Rushmore PAC sure is proud of its partisan intervention in Watertown’s mayoral race. SDGOP chairman Dan Lederman’s personal political action committee posted this photo of the people it recruited to campaign around town for incumbent Mayor Steve Thorson Saturday:
Now I like kids getting involved in the political process—even though they can’t vote, they have to live with the decisions (and later clean up the messes) their elders make. But I see at least two people out front of the Cowboy Country Store—Dakota Dunes resident Dan Lederman in the middle of the back row, and next to him, Florence resident Fred Deutsch—who can’t vote because they don’t live in Watertown.
Of course, these two former Republican legislators (along with their fellow former GOP legislator from District 5 Ried Holien, next to Deutsch) are always proud, I guess, to come fight for a fellow Republican (the mayor’s race is supposed to be non-partisan, but Steve Thorson is a registered Republican, while his main opponent, Sarah Caron, is registered independent) who likes to keep taxes low. Unfortunately, Steve Thorson likes to keep his own taxes a little too low:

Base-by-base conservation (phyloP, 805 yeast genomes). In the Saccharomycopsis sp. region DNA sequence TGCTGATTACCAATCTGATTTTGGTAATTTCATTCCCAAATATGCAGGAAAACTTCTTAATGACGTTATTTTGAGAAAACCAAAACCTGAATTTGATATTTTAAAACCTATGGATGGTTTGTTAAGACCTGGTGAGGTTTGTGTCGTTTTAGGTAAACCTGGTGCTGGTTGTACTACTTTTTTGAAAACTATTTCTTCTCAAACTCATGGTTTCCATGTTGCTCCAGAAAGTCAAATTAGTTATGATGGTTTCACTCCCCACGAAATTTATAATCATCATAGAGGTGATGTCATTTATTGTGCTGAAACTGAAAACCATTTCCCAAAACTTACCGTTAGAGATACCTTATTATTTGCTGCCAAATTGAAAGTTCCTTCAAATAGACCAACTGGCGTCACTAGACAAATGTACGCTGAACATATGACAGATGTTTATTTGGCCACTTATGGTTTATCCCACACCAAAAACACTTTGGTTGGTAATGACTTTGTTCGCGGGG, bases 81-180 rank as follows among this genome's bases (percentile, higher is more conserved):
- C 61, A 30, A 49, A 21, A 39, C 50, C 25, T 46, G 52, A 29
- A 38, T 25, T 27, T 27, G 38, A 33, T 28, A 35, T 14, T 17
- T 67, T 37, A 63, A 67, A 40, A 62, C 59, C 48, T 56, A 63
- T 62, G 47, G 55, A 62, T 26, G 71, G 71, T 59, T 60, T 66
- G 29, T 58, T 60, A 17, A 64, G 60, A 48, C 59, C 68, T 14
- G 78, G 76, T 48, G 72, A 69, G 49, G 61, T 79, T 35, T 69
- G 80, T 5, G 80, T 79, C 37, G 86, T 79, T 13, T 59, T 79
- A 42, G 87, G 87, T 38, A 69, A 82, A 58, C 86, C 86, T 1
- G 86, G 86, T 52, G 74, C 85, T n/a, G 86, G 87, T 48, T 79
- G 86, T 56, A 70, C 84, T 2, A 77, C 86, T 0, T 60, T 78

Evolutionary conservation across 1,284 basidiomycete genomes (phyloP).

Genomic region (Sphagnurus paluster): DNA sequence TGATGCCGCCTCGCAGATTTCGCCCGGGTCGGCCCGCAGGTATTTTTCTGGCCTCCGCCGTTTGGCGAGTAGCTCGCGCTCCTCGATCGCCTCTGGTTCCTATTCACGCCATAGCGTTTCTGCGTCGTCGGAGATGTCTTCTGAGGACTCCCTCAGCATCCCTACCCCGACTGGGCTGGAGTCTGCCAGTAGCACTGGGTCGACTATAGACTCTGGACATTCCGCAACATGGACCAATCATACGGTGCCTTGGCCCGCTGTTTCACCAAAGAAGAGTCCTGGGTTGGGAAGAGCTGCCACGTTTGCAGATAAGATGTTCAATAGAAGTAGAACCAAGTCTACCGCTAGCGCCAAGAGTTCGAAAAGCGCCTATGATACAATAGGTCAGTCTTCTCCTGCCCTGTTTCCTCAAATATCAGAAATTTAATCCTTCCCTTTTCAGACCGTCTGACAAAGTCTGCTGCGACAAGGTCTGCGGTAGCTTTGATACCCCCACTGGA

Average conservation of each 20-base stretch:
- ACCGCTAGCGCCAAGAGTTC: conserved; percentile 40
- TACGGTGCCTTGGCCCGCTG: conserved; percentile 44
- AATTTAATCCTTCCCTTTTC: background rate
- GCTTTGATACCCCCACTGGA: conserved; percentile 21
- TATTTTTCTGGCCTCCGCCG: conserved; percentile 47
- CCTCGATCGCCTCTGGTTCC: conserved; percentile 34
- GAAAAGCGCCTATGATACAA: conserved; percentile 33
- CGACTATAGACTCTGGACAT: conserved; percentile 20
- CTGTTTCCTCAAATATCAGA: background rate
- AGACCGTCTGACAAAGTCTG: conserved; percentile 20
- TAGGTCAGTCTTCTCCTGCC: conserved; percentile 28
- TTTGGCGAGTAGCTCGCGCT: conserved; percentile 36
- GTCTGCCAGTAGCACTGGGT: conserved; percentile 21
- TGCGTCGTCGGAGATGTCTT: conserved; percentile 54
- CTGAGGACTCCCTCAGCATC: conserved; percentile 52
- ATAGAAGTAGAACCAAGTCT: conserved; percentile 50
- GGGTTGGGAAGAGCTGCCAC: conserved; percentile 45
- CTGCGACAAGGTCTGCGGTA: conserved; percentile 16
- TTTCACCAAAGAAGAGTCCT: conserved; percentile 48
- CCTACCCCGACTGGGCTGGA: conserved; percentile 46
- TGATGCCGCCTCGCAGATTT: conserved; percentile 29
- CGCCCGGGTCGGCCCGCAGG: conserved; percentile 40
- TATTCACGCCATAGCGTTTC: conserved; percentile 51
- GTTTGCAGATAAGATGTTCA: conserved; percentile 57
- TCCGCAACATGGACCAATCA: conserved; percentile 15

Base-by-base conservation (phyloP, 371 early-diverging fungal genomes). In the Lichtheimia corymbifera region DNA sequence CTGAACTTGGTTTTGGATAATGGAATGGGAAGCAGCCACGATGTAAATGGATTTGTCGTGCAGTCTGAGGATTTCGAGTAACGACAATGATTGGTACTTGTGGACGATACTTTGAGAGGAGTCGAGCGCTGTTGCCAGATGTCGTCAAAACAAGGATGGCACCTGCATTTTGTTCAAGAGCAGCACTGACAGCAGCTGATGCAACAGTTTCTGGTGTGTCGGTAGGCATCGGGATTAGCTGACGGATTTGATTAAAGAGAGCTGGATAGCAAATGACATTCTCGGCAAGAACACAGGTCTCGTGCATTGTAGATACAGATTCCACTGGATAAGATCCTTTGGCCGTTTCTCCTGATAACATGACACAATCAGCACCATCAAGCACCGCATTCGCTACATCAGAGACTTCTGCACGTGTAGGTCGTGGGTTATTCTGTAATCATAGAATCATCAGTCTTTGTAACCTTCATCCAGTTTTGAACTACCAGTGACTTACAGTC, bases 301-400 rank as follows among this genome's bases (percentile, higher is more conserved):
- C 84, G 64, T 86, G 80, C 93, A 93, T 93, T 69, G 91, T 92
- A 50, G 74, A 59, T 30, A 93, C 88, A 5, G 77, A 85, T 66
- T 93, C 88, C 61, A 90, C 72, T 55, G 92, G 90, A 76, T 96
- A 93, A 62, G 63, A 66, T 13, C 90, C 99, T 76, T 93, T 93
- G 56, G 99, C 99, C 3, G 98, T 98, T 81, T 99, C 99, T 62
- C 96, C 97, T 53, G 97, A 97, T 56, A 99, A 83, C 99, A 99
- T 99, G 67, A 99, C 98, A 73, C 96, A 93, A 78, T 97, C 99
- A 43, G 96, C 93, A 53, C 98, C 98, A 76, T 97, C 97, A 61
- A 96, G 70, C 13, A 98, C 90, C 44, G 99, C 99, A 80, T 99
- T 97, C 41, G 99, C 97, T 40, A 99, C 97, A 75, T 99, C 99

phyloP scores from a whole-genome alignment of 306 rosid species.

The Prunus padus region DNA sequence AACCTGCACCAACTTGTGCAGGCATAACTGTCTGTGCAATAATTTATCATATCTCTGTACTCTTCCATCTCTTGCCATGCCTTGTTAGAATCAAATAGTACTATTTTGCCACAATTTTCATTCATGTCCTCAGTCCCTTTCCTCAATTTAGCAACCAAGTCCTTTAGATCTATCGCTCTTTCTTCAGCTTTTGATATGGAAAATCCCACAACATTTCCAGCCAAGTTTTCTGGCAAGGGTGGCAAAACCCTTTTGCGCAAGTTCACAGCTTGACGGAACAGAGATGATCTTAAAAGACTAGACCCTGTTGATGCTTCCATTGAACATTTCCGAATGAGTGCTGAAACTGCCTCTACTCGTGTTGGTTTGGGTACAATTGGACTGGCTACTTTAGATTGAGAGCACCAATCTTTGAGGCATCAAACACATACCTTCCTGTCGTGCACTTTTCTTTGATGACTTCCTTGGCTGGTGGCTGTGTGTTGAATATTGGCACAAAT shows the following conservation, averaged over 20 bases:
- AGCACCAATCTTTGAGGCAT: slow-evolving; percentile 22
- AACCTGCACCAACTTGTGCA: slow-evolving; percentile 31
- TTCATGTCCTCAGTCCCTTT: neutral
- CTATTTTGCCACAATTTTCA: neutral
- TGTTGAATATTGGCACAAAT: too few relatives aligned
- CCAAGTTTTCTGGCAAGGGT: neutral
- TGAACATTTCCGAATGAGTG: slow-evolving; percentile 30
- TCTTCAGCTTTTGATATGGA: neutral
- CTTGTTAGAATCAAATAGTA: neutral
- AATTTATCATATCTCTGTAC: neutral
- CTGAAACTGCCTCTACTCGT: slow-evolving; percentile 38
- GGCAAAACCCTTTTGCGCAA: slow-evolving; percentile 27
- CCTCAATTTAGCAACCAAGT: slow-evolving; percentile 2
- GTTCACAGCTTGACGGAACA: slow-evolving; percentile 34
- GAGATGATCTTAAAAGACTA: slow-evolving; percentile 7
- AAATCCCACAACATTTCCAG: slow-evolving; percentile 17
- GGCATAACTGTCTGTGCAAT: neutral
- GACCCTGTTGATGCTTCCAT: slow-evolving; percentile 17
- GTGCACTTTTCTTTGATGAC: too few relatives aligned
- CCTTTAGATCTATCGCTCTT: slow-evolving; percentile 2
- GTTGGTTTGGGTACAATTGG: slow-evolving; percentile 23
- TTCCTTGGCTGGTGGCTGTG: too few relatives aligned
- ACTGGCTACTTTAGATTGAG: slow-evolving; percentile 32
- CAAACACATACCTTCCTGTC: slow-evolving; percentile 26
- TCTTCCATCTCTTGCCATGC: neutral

According to the Internal Revenue Service, from 2006 through 2008, before Steve Thorson moved from owning the Ace Hardware store and working as an investment executive for Feltl & Co. to serving on Watertown’s City Council, Thorson and his wife apparently took an $82,824.90 tax break that they shouldn’t have. In 2010 and 2011, the IRS said, “Pay us back.” These tax liens have not yet been released, according to the Codington County Register of Deeds… meaning that over a decade after first stiffing the IRS, Steve Thorson still owes the IRS—i.e., Uncle Sam—i.e., us, the taxpayers—over $2,000 more than one full year of his salary as mayor.
Just a little note to mayors: if you’re going to fight for federal tax dollars to fund your city’s amenities, like subsidized air service, you may want to protect your moral authority to make such a call by paying your federal taxes.
And a little note to the party of extreme vetting: if you’re going to make such a huge investment of partisan PAC resources in a simple nonpartisan mayor’s race, you may want to vet your chosen candidate.